Tragic, Moving, and Beautiful – Flight 93 Memorial

Flight 93 Memorial
Flight 93 Memorial

On a recent trip returning to Baltimore from Pittsburgh, I decided to stop at the Flight 93 memorial. I had no idea what to expect and was blown away at the beautiful and peaceful setting that is set amidst rolling hills and meadows. It is a reverent and uplifting space dedicated to the forty victims who died here.

Floral tributes left along the wall
Floral tributes left along the wall

 On our way home on Rt 30, you pass through quaint little towns, reaching the memorial after driving down a newly paved winding road to reach the crash site where the National Park service is building a brand new visitor center and parking lot.

New visitor center going up
New visitor center going up

A black sloping wall extends around the entire crash site field outlining the final resting place of victims. Only family members of the deceased can enter the crash field. A low viewing wall marks the edge of the crash site

History

Because of the huge impact of the plane slamming into the earth, almost everything vaporized. Only eight percent of the human remains were recovered, enough to match up and identify all 40 victims and 4 terrorists on the plane. All unidentified remains were placed in three caskets and buried near a large native sandstone boulder which became the collective headstone for the burial. A small plaque was placed on the back of the boulder that only family members can visit.  Victim’s families have keys to open the gate to enter the field to mourn their family members.

Large boulder marks where the plane ploughed into the ground creating a 50 feet deep crater
Path leading to area where victims remains are buried
Path leading to area where victims remains are buried

 

After gouging a huge hole in the ground, and spinning 180 degrees,  the cockpit and first class cabin broke off, and broke up into millions of fragments that scattered and scorched 8 acres of trees. The main body of the plane continued downward into the soft reclaimed mining soil and created a crater 50 feet deep and came to rest against solid rock below the surface. The black box was recovered 25 feet down in the crater in good condition.

Design Competition

The Flight 93 National Memorial design was selected from over 1,000 entries from 48 states and 27 countries in an international design competition. Originally designed in a crescent pattern, the design was modified to a circle because of an outcry that a crescent too closely resembled the red crescent used in Islamic culture.

The Shanksville site was commemorated in 2002, a national memorial, but lots of work is still going on. There are 40 maple trees planted representing each person that perished from the crash and a wall with the names etched in polished white marble for each victim. These walls align with the final flight path of the plane.

Memorial Wall
Memorial Wall

Field of Honor Plantings

According to the National Park Foundation website, they describe the “FIELD OF HONOR” as: “Measuring one-half mile in diameter and covering over 150 acres immediately adjacent to the Sacred Ground, the bowl-shaped Field of Honor links the entire memorial through sightlines and pathways. Once a surface coal mine, the field will be “rehabilitated” through the sustainable planting of native grasses and a mix of indigenous wildflowers”. The meadows are planted and are thriving.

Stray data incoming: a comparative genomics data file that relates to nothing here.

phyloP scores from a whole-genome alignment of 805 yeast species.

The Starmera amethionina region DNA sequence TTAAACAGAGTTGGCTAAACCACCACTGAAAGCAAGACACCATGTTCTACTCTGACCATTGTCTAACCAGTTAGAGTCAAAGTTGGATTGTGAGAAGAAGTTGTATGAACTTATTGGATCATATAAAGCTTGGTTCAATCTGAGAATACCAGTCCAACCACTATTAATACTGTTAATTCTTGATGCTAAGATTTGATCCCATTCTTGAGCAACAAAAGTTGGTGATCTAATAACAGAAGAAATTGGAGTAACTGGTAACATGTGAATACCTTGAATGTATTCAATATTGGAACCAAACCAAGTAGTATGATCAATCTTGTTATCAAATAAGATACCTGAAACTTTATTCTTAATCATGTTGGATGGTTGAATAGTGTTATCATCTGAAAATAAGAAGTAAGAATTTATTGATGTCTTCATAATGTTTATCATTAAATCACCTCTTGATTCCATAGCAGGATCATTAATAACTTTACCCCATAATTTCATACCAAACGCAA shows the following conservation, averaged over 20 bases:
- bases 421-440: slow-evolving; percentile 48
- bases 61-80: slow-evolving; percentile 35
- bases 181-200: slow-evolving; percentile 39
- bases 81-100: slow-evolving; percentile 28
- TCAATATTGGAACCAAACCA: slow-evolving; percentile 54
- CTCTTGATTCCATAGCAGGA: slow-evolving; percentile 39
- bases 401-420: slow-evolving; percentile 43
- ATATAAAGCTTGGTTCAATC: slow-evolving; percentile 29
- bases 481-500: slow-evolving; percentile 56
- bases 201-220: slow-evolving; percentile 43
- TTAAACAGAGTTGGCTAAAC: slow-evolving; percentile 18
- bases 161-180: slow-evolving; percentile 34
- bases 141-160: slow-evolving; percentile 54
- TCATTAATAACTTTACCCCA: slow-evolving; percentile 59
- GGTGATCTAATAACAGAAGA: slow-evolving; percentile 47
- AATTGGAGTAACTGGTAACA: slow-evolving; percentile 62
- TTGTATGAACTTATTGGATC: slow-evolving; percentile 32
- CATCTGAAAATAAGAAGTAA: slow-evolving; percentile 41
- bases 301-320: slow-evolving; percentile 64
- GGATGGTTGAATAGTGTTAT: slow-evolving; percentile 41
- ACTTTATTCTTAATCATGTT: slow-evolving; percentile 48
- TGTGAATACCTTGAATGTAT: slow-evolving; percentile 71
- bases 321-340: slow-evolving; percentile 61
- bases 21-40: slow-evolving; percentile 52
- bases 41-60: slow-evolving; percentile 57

Meadow plants
Meadow plants

Forty memorial groves of trees will be planted to honor each victim . Each grove is planned to contain 40 trees, such as Sugar Maple, White Oak, and Elm, for a total of 1,600 trees radiating toward the center of the Field of Honor.

Newly planted memorial trees
Newly planted memorial trees

A series of wetlands and ponds will be preserved as natural features in the design and construction of the memorial. One of the “leftovers” from the surface mining activities, the wetlands will be transformed into a self-sustaining natural habitat and aquatic eco-system.

Flight 93 memorial outdoor auditorium
Flight 93 memorial outdoor auditorium

 

The meadows surrounding the entire site were seeded on reclaimed mining land that was comprised of very poor soil and sloping grades. The steep slopes made the process of seeding in meadow grass and flowers difficult but was accomplished before the 2002 commemoration.

Teasels growing in the meadow
Teasels growing in the meadow

Tower of Voices

Also planned is a tower of voices and I will be sure to stop back when this is completed, probably by June 2015. Tall enough to be seen from the highway, the Tower of Voices will mark the entry to and exit from the park. Reaching 93 feet into the sky, the tower will house 40 aluminum wind chimes, which will serve as an audible reminder of the acts of courage of the passengers and crew, many of whose last contact from Flight 93 was through their voices on phone calls.

Tower of Voices
Tower of Voices

Here is a video of the memorial site which explains everything in more detail.

http://www.nps.gov/media/video/view.htm?id=2AB43C21-155D-451F-67BCCC170B08AB44

Wildflower Varieties Used

Goldenrod

Rudbeckia triloba

Cardinal Flower

Gallardia

Chicory

Milkweed

Coreopsis

Joe Pye Weed

Curly Dock

Crown Vetch

Alfalfa

Vipers Bugloss

Oxeye Daisy

Meadow Anemone

White Campion

Wood Aster

Evening Primrose

Thistle

Blue Eyed Grass

Teasel

For eyewitness accounts of the crash, go to https://sites.google.com/site/wtc7lies/flight93page1

2 Replies to “Tragic, Moving, and Beautiful – Flight 93 Memorial”

  1. I am very grateful to you for posting this information. I had no idea all this was being accomplished to honor flight 93. What a wonderful memorial to those who gave their lives in order to keep the United States safer and free. Thank you so much for this information. I shall look forward to visiting this site when more is completed.

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